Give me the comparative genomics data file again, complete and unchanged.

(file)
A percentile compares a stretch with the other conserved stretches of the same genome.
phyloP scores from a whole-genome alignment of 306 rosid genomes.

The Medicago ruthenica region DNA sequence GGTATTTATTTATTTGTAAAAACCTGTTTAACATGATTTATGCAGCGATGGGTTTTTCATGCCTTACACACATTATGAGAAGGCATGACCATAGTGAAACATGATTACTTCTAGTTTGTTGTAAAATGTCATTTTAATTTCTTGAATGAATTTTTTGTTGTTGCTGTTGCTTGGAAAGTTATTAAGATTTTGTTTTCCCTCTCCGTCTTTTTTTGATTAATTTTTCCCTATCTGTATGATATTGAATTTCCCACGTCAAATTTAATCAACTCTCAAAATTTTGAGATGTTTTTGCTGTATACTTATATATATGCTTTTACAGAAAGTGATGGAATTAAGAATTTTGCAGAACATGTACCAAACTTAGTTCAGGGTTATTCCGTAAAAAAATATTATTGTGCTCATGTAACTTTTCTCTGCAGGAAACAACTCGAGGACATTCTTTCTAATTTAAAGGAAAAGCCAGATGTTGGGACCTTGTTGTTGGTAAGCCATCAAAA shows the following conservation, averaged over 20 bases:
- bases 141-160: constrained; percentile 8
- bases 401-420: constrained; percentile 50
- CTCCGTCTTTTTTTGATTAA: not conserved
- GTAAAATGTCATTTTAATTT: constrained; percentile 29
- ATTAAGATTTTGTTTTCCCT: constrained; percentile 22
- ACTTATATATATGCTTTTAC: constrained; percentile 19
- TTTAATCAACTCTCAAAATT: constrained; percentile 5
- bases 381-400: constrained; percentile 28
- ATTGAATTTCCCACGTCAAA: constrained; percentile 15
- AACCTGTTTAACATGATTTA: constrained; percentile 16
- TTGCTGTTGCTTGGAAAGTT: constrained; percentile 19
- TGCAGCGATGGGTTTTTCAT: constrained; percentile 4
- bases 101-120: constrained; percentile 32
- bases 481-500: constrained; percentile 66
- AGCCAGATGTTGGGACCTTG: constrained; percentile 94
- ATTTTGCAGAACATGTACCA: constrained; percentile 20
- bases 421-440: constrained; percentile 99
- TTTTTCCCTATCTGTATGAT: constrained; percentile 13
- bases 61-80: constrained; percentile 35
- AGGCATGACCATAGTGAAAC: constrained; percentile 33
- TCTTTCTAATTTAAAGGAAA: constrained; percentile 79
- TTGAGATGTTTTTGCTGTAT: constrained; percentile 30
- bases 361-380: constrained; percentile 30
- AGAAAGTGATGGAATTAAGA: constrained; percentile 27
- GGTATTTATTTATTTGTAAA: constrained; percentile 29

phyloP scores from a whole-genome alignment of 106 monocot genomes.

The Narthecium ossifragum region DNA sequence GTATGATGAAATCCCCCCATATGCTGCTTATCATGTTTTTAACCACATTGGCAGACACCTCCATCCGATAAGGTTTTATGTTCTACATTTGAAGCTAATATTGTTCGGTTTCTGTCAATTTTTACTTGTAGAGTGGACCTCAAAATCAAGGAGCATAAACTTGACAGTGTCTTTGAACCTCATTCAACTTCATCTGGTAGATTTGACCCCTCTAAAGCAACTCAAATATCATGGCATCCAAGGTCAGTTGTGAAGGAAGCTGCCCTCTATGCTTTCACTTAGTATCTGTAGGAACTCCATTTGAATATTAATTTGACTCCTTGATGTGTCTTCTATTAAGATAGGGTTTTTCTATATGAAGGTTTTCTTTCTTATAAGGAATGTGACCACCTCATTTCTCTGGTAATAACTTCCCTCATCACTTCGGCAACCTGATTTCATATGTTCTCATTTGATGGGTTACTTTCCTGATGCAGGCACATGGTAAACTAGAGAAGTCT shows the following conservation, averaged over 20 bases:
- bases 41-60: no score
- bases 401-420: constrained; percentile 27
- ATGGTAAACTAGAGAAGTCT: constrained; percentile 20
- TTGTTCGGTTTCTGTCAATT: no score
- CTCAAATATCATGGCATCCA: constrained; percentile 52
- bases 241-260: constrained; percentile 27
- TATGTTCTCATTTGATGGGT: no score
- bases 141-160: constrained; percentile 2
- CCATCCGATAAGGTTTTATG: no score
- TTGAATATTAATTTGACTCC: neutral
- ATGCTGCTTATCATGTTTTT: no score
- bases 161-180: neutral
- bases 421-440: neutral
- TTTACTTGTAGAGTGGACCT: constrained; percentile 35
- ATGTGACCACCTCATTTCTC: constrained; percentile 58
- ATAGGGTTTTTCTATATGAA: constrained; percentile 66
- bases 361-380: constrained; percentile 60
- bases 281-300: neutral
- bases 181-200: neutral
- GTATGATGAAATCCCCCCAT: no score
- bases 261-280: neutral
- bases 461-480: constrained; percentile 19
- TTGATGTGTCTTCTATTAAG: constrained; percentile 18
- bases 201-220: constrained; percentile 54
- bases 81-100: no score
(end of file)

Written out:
A percentile compares a stretch with the other conserved stretches of the same genome.
phyloP scores from a whole-genome alignment of 306 rosid genomes.

The Medicago ruthenica region DNA sequence GGTATTTATTTATTTGTAAAAACCTGTTTAACATGATTTATGCAGCGATGGGTTTTTCATGCCTTACACACATTATGAGAAGGCATGACCATAGTGAAACATGATTACTTCTAGTTTGTTGTAAAATGTCATTTTAATTTCTTGAATGAATTTTTTGTTGTTGCTGTTGCTTGGAAAGTTATTAAGATTTTGTTTTCCCTCTCCGTCTTTTTTTGATTAATTTTTCCCTATCTGTATGATATTGAATTTCCCACGTCAAATTTAATCAACTCTCAAAATTTTGAGATGTTTTTGCTGTATACTTATATATATGCTTTTACAGAAAGTGATGGAATTAAGAATTTTGCAGAACATGTACCAAACTTAGTTCAGGGTTATTCCGTAAAAAAATATTATTGTGCTCATGTAACTTTTCTCTGCAGGAAACAACTCGAGGACATTCTTTCTAATTTAAAGGAAAAGCCAGATGTTGGGACCTTGTTGTTGGTAAGCCATCAAAA shows the following conservation, averaged over 20 bases:
- bases 141-160: constrained; percentile 8
- bases 401-420: constrained; percentile 50
- CTCCGTCTTTTTTTGATTAA: not conserved
- GTAAAATGTCATTTTAATTT: constrained; percentile 29
- ATTAAGATTTTGTTTTCCCT: constrained; percentile 22
- ACTTATATATATGCTTTTAC: constrained; percentile 19
- TTTAATCAACTCTCAAAATT: constrained; percentile 5
- bases 381-400: constrained; percentile 28
- ATTGAATTTCCCACGTCAAA: constrained; percentile 15
- AACCTGTTTAACATGATTTA: constrained; percentile 16
- TTGCTGTTGCTTGGAAAGTT: constrained; percentile 19
- TGCAGCGATGGGTTTTTCAT: constrained; percentile 4
- bases 101-120: constrained; percentile 32
- bases 481-500: constrained; percentile 66
- AGCCAGATGTTGGGACCTTG: constrained; percentile 94
- ATTTTGCAGAACATGTACCA: constrained; percentile 20
- bases 421-440: constrained; percentile 99
- TTTTTCCCTATCTGTATGAT: constrained; percentile 13
- bases 61-80: constrained; percentile 35
- AGGCATGACCATAGTGAAAC: constrained; percentile 33
- TCTTTCTAATTTAAAGGAAA: constrained; percentile 79
- TTGAGATGTTTTTGCTGTAT: constrained; percentile 30
- bases 361-380: constrained; percentile 30
- AGAAAGTGATGGAATTAAGA: constrained; percentile 27
- GGTATTTATTTATTTGTAAA: constrained; percentile 29

phyloP scores from a whole-genome alignment of 106 monocot genomes.

The Narthecium ossifragum region DNA sequence GTATGATGAAATCCCCCCATATGCTGCTTATCATGTTTTTAACCACATTGGCAGACACCTCCATCCGATAAGGTTTTATGTTCTACATTTGAAGCTAATATTGTTCGGTTTCTGTCAATTTTTACTTGTAGAGTGGACCTCAAAATCAAGGAGCATAAACTTGACAGTGTCTTTGAACCTCATTCAACTTCATCTGGTAGATTTGACCCCTCTAAAGCAACTCAAATATCATGGCATCCAAGGTCAGTTGTGAAGGAAGCTGCCCTCTATGCTTTCACTTAGTATCTGTAGGAACTCCATTTGAATATTAATTTGACTCCTTGATGTGTCTTCTATTAAGATAGGGTTTTTCTATATGAAGGTTTTCTTTCTTATAAGGAATGTGACCACCTCATTTCTCTGGTAATAACTTCCCTCATCACTTCGGCAACCTGATTTCATATGTTCTCATTTGATGGGTTACTTTCCTGATGCAGGCACATGGTAAACTAGAGAAGTCT shows the following conservation, averaged over 20 bases:
- bases 41-60: no score
- bases 401-420: constrained; percentile 27
- ATGGTAAACTAGAGAAGTCT: constrained; percentile 20
- TTGTTCGGTTTCTGTCAATT: no score
- CTCAAATATCATGGCATCCA: constrained; percentile 52
- bases 241-260: constrained; percentile 27
- TATGTTCTCATTTGATGGGT: no score
- bases 141-160: constrained; percentile 2
- CCATCCGATAAGGTTTTATG: no score
- TTGAATATTAATTTGACTCC: neutral
- ATGCTGCTTATCATGTTTTT: no score
- bases 161-180: neutral
- bases 421-440: neutral
- TTTACTTGTAGAGTGGACCT: constrained; percentile 35
- ATGTGACCACCTCATTTCTC: constrained; percentile 58
- ATAGGGTTTTTCTATATGAA: constrained; percentile 66
- bases 361-380: constrained; percentile 60
- bases 281-300: neutral
- bases 181-200: neutral
- GTATGATGAAATCCCCCCAT: no score
- bases 261-280: neutral
- bases 461-480: constrained; percentile 19
- TTGATGTGTCTTCTATTAAG: constrained; percentile 18
- bases 201-220: constrained; percentile 54
- bases 81-100: no score